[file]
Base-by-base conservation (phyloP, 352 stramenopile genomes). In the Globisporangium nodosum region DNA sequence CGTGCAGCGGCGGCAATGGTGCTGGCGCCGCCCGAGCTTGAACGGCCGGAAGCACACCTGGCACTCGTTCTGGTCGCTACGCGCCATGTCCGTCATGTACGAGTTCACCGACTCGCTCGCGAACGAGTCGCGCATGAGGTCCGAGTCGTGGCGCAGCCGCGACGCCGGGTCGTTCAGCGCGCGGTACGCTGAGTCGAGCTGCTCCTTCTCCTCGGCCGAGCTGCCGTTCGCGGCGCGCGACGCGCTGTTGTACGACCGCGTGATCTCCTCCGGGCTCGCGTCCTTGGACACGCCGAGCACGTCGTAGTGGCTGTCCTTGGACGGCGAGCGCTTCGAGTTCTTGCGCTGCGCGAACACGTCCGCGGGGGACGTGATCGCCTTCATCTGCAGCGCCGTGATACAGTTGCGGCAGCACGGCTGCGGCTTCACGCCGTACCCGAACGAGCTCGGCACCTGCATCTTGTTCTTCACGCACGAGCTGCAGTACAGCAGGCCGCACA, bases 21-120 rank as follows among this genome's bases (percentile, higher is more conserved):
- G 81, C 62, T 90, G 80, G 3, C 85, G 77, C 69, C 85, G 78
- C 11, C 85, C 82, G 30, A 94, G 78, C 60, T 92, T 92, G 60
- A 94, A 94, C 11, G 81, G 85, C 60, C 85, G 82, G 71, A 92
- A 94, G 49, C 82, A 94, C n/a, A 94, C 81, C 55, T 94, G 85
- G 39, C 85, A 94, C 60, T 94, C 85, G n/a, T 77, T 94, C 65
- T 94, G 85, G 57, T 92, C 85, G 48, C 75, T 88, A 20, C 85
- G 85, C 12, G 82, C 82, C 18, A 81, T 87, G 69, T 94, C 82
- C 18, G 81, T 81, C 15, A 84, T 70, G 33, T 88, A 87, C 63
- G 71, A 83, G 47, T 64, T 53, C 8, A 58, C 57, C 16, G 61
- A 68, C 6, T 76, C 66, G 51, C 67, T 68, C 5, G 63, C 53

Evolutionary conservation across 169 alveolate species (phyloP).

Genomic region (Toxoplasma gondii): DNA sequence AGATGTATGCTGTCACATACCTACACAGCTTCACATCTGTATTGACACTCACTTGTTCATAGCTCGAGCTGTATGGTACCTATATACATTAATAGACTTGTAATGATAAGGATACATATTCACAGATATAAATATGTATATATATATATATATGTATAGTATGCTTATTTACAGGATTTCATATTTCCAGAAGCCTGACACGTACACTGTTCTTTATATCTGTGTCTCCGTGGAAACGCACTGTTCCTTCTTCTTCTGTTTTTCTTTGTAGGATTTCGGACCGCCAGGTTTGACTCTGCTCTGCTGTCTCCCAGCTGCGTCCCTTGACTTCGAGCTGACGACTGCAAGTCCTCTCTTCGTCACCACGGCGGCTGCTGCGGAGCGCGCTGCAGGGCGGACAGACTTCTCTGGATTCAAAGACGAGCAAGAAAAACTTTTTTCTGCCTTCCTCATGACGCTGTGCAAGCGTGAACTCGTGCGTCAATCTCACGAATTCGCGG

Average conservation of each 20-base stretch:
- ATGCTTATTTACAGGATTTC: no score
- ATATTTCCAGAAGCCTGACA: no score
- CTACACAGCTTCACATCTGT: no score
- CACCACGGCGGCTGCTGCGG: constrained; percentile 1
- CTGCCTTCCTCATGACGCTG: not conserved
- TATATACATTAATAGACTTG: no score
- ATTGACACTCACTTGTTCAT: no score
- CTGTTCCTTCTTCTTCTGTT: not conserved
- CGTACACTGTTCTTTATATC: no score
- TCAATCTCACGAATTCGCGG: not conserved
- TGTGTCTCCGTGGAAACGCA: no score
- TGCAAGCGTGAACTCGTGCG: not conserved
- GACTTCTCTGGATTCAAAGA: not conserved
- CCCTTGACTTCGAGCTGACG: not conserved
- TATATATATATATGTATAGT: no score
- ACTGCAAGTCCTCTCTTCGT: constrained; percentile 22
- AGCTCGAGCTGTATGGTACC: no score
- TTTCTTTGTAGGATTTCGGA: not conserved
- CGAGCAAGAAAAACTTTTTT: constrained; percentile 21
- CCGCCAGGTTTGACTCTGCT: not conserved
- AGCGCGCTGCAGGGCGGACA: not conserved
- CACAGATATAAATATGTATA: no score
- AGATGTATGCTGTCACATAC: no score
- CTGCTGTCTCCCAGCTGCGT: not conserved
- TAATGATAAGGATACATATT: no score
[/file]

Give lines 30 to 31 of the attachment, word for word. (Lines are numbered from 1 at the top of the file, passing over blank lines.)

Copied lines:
- ACTGCAAGTCCTCTCTTCGT: constrained; percentile 22
- AGCTCGAGCTGTATGGTACC: no score